School Supply Service

Debbie Davis, Early Years Specialist

Debbie is able to travel to schools in the Huddersfield, Wakefield and Barnsley areas at short notice.

The curious child

The ideal early years settings develop each child’s ability and desire to learn independently. This independence manifests as freedom, play and choice, forming the strongest foundations for academic learning.

The curious child has a vivid imagination, is articulate enough to explain their ideas and has the social confidence to share these and their play with others.

While independent decision makes and able to persevere when they begin to exceed their natural abilities, they can find extra reserves through collaborative play and asking forward-looking questions. In the real world, however, these children are, unfortunately, in the minority.

Early years settings, then, must continually, incrementally develop these skills and attitudes during every element of every day. In practice, the key to these transformations is our ability to understand what makes each individual child ‘come alive’ – the magic of moments, of awe and wonder.

There’s no mystery surrounding the sparks that create a love of learning, simply thoughtful planning. A role-play area that allows children to dislocate themselves from reality and explore their shared imagination; an outdoor area where play can range from thoughtful introspection around nature to the exuberant conquest of a narrative journey; painting, construction, modelling and woodworking where children learn to create artefacts that are rewarded with kudos from all around them.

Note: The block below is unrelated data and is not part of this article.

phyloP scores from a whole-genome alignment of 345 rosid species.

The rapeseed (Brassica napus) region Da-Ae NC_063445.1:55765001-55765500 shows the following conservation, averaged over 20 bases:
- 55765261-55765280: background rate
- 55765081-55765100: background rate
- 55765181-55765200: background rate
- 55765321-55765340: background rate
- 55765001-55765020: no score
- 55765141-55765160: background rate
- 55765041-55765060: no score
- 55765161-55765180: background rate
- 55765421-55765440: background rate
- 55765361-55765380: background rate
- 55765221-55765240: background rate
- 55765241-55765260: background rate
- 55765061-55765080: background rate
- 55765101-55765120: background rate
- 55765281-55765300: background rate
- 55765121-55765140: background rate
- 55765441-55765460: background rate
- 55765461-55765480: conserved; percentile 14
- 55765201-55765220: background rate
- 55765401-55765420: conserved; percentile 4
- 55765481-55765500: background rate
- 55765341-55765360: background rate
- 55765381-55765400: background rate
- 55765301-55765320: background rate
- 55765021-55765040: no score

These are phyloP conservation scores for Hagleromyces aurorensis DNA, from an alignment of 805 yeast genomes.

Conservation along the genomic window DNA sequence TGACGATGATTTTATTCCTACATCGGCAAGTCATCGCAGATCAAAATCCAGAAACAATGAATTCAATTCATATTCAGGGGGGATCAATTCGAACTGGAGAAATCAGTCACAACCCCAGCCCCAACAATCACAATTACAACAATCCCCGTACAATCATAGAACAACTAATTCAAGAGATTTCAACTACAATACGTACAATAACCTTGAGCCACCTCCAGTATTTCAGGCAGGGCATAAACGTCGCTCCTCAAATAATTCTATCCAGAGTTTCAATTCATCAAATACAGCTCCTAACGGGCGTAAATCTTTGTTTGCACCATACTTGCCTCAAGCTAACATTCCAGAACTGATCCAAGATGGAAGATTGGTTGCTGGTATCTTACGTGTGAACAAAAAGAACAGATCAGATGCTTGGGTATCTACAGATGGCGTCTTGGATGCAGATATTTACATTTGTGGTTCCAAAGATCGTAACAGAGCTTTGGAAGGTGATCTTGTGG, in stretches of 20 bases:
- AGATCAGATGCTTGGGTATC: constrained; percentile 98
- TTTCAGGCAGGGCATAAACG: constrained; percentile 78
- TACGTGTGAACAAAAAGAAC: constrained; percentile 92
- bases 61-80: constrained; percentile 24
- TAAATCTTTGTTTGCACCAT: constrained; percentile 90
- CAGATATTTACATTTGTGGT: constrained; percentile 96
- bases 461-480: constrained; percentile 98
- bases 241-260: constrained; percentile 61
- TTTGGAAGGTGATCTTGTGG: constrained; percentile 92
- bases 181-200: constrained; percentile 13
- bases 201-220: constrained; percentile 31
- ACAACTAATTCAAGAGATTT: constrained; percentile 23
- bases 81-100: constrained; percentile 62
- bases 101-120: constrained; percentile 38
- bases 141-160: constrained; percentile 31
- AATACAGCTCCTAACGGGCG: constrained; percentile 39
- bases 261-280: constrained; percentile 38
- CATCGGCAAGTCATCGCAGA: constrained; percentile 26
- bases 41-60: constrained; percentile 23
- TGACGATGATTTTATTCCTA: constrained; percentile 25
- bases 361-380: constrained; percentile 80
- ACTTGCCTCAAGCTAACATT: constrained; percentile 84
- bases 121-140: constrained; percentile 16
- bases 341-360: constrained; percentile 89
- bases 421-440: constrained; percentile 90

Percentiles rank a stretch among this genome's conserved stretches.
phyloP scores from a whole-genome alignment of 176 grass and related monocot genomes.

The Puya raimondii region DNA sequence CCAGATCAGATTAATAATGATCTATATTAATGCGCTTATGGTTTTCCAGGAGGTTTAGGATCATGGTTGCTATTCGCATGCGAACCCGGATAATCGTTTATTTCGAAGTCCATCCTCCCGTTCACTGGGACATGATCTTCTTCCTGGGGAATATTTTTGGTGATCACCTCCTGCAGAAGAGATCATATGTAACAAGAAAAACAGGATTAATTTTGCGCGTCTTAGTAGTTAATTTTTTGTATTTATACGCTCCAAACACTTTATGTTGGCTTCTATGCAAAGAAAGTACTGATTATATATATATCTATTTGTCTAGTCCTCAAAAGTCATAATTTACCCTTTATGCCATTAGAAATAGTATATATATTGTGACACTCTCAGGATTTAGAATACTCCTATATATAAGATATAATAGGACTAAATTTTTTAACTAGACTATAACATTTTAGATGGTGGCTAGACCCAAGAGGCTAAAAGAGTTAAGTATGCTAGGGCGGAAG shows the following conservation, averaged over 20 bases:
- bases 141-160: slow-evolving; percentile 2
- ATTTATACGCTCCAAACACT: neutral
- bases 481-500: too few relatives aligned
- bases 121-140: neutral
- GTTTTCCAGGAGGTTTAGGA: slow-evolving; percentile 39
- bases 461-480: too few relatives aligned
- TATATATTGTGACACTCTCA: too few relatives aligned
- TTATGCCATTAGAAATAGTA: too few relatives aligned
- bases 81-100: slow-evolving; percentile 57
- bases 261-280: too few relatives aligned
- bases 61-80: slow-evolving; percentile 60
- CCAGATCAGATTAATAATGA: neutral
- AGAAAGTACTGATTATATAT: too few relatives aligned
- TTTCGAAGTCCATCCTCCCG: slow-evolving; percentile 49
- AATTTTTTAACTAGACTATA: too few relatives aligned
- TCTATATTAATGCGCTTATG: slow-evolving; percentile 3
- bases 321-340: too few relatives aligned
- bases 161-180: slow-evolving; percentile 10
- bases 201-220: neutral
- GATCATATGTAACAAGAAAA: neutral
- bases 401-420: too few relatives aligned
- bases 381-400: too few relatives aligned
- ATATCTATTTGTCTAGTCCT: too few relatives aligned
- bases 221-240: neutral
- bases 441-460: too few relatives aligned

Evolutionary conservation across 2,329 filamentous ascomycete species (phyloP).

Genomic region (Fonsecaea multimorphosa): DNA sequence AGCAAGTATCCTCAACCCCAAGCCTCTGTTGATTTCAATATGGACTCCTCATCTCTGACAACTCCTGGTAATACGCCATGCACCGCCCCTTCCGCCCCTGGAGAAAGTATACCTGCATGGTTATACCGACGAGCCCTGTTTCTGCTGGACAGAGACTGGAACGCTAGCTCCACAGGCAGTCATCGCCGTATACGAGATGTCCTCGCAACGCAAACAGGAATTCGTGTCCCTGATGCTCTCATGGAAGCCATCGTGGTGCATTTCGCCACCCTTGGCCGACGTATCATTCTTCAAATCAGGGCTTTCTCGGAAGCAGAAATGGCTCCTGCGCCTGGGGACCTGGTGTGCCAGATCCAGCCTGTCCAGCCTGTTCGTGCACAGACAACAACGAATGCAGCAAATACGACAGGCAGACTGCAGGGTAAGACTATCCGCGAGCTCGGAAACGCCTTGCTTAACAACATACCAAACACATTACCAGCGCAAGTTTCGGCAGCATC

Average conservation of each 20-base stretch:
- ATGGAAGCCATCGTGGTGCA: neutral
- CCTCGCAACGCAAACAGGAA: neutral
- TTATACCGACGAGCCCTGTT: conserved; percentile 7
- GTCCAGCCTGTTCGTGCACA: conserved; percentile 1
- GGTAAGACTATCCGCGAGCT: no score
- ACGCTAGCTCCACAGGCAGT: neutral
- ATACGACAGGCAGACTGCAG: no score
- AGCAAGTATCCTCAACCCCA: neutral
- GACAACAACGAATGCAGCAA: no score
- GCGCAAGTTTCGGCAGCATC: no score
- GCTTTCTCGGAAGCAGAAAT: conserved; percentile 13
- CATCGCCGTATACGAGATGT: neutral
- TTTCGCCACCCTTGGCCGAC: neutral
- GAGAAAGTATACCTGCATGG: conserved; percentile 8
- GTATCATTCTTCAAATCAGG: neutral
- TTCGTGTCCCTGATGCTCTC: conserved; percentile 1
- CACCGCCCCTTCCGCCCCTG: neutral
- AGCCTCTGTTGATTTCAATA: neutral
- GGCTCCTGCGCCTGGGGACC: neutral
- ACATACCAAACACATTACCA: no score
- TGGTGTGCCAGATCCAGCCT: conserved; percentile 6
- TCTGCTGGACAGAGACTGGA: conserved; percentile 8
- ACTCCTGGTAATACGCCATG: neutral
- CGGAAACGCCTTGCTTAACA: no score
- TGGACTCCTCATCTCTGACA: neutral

And from within the diversity of every cohort, comes an exploration and celebration of difference. Our art form as teachers is to expose children to a variety of stimuli that ensures every flame is alight, and that every flame inspires a journey forward in whatever direction the child chooses. An environment that can achieve this must evolve to match each child’s choices. We must continually guard against ‘learned dependency’, while understanding and mitigating any challenges this may and will bring. While children may well be dependent on arrival in reception, with the right expectations from us, we can soon transition from, say, setting up art and messy play areas for them, to the children setting up these areas themselves. And, of course, this must also include the tidying and cleaning – the development of consequential through – that goes along with their choices.

Freedom to play, explore and make independent choices creates the best, accurate baseline assessment that cultivates the skills and attitudes of a happy, able child.

Debbie Davis